Lesson 1: A guarantee is “not actually a guarantee”
Burton has their ‘W48’ policy, which on their products and their website states they will inspect your warranty claim and have your board on its way back to you in 48 hours. After enquiring as to the status of my claim 2 days after the tracking indicated Burton had received my board, I was told “it’s not scanned into the system yet” and that “the W48 isn’t actually a guarantee, but it means they’ll try to get to it as soon as possible.” I figured a statement in their policy was a guarantee, but apparently not.
Lesson 2: Persistence pays off
__I tried being patient and giving ’em an extra day leeway before really laying into em. The guy I got the next day was actually a lot more helpful. I mean, it wasn’t exactly helpful to hear “it hasn’t even been scanned as received,” but this guy actually offered to chase it up for me if I could supply him with the tracking number. After doing so, I checked my email later to find my board has now been processed and they are now shipping me a brand new, 2011 model (my one was the 2010 model). Cannot wait to hit the slopes with it.
It also looks pretty badass:
Lesson 3: Press button, receive bacon, eat bacon… then profit?
Lesson 4: Irony
We hadn’t had a good snowfall at Cypress in over a week. The past 7 days have been so wet and warm that we were pretty much down to ice (ie. terrible riding conditions), so it was welcome to see it puke snow all day yesterday with a sweet 20+ cm covering of fresh powder. Working during the day, I planned to go out riding after my shift but in the meantime I had a ton of shovelling to do… The very snow I was so happy to see was the same that I stumbled over, resulting in pulling a muscle in my groin. Please make your best masturbation/”that’s what she said” jokes, I’m sure I haven’t heard it a dozen times already.
On the upside, I came home at a reasonable time to cook myself a nice dinner… I settled on the leftover soup from the carton.
Lesson 5: The time taken to organise a holiday is inversely proportionate to the time spent actually being on holiday.
I tried to dedicate today to further organising my travel for this year. In a bit over a week I’ll be heading to Portland, Oregon for a fly-by visit with Bee to go see the Thursday Full Collapse 10th anniversary show and eat donuts, among other things. I’ve been working on this trip on and off for a couple weeks, there’s not really a ton to sort out but I’m trying to get back into the music writing thing (read: trying to score free tickets) by emailing around to managers, publicists, publicists’ assistants etc to try and get on the door. I still don’t have a definite yes on that, but it sounds promising. Either way the 15 year-old in me is pretty excited to see the show.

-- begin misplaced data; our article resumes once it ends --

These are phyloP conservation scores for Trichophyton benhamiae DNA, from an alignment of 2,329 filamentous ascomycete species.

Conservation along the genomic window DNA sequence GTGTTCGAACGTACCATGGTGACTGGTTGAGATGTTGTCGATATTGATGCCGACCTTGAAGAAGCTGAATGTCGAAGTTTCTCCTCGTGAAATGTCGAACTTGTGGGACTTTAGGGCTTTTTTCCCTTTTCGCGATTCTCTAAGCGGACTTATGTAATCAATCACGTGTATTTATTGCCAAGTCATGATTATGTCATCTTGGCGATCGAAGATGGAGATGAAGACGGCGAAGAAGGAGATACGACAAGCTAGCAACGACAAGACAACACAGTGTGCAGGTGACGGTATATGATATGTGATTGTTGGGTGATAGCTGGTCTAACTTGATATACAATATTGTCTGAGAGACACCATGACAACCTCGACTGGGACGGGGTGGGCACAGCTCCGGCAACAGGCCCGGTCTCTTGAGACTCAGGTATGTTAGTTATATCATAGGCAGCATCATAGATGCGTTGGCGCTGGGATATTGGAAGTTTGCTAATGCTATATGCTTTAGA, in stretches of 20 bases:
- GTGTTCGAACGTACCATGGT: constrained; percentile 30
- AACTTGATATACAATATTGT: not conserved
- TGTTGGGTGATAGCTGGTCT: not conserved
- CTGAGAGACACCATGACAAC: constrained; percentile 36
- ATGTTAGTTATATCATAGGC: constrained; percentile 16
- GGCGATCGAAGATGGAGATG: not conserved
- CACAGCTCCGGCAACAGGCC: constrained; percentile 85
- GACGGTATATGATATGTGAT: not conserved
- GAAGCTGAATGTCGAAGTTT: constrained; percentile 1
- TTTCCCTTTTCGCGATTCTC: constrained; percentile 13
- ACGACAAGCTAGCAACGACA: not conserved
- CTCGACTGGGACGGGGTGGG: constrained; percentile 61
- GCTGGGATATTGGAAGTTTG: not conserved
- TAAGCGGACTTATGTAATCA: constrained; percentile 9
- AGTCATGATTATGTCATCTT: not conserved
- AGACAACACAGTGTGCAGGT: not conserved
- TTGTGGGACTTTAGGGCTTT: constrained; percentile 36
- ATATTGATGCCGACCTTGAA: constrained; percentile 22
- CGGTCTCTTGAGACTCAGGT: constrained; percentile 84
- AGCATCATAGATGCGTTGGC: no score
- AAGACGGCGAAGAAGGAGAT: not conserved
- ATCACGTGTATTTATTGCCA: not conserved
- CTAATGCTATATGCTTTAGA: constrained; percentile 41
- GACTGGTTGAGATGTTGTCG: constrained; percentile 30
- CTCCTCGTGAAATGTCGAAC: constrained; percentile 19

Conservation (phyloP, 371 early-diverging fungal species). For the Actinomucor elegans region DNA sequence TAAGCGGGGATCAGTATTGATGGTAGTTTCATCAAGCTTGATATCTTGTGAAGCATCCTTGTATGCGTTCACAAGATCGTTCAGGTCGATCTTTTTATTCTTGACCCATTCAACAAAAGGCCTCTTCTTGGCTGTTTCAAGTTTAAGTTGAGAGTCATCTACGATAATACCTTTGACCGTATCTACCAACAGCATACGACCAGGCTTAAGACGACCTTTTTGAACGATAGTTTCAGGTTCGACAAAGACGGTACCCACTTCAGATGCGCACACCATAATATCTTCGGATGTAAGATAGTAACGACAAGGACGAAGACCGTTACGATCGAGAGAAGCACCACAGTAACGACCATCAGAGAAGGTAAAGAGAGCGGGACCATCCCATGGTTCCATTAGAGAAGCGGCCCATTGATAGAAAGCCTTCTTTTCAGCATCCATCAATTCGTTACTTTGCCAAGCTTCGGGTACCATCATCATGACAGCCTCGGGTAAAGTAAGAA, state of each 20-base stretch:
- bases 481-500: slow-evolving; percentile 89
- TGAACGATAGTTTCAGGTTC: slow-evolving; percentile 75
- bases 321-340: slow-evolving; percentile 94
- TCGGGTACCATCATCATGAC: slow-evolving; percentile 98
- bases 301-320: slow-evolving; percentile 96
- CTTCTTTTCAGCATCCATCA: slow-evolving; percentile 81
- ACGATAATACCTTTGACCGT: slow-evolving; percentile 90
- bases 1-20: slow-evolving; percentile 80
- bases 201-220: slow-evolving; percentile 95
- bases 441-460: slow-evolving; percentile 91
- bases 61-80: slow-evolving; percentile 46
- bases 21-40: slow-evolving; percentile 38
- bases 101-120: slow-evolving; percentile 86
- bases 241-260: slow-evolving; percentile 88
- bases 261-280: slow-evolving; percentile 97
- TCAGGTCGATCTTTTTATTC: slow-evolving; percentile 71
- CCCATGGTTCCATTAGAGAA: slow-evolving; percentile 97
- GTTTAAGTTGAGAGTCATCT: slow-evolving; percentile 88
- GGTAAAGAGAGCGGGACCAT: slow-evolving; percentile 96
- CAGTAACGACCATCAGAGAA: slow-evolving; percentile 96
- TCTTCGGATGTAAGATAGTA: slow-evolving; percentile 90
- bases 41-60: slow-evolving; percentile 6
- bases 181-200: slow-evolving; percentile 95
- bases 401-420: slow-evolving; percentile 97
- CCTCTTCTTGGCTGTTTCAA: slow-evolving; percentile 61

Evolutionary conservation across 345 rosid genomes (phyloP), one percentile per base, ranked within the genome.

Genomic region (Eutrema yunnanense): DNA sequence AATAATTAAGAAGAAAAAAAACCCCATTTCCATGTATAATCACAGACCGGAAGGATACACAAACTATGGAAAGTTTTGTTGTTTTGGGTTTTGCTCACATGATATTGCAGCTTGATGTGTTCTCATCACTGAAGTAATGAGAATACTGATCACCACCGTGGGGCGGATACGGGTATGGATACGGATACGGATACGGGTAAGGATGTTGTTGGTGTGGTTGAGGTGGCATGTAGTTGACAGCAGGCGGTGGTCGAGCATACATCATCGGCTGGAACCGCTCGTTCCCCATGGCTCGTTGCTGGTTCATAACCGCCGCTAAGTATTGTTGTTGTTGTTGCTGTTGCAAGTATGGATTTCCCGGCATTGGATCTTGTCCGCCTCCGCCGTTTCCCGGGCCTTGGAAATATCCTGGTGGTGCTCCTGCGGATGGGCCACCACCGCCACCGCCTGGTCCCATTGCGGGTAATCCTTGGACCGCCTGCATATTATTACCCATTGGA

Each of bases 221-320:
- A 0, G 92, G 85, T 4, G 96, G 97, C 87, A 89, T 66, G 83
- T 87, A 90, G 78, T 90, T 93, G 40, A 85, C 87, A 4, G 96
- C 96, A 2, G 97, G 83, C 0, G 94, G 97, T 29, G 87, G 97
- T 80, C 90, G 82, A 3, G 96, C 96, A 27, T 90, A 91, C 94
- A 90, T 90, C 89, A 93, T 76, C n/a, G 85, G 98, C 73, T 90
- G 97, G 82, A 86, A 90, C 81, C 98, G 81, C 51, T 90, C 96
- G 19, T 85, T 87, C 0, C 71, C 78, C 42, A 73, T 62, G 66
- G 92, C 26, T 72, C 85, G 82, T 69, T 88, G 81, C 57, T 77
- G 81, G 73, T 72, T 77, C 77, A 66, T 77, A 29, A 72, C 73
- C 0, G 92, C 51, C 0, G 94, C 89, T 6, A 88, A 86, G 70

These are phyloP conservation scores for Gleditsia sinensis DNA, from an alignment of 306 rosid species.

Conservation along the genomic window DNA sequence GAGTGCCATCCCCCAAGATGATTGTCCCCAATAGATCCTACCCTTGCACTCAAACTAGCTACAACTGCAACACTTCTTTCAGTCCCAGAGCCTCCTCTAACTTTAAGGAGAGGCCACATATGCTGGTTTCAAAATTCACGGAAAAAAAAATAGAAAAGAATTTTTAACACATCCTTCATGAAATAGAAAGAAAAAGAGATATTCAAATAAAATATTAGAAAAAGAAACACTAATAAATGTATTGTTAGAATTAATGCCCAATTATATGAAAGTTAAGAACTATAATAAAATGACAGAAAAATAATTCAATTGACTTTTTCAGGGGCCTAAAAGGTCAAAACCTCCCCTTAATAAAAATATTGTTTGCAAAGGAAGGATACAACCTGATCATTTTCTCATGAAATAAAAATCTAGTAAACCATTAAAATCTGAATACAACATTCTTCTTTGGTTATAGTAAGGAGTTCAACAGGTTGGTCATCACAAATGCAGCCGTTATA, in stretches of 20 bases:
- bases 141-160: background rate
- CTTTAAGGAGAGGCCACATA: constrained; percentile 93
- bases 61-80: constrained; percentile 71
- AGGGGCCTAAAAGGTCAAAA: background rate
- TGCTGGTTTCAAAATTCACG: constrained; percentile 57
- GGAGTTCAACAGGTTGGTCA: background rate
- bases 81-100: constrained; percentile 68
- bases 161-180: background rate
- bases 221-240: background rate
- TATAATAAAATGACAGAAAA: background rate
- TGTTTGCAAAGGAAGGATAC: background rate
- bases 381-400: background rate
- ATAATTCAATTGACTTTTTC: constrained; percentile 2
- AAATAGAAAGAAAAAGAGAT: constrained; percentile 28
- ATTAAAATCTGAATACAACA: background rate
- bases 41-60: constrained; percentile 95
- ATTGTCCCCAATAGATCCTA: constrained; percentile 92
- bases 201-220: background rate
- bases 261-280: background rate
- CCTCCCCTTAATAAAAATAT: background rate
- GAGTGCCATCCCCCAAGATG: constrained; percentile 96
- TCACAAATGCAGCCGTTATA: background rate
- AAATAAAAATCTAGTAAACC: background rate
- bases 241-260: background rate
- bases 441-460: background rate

The other thing I’m doing is getting stuff together for Asia/Russia/Euro trip with Damien and Dave. Damien’s been the super organised travel agent for our group, the amount of research and booking he has done is insane. Despite the amount of organising work he has lifted off the rest of our shoulders, Lesson 5 still holds true:
- This morning I went off to ICBC to transfer to a British Columbia driver’s licence simply because my Australian one will expire around the time we were looking at hiring a car in Ireland. Even though research indicated it would be as simple as handing in my Aus licence and paying $31, I was told upon arrival I’d need a driving record too… an expense and time-consuming activity not really worth it just for the sake of renting a car for 2 days…
- Visas are a bitch to apply for. I’ve literally dedicated all afternoon to just filling out the forms and gathering all the information and documents I need, and I’m still nowhere near completing any of them. A lot of it has to do with ambiguously worded questions or specifications for supporting documents… such as an original letter of confirmation of accommodation booked (“no emails”), even though the accommodation was booked online and confirmed by email. It means there’s a lot of to-ing and fro-ing, contacting various consulates and embassies to figure out just what it is they want supplied, and how to do so. I’m not looking forward to the part where I have to mail off my passport and be without it for 2-3 weeks at a time.
Lesson 6: North American animals are such scabs
The raccoons get a pretty harsh rep as pests for eating pretty much anything they can get their grubby little claws on. Everyone seems to forget the ‘cute’ little squirrels and chubby mice, or even the ravens. All 3 of these guys have tried to scab food from me at one point or another. The squirrel even bit its way through my Black Wolf duffel bag, the (cute) little bastard.
Lesson 7: The only way to rock something completely unfashionable is to wear it with confidence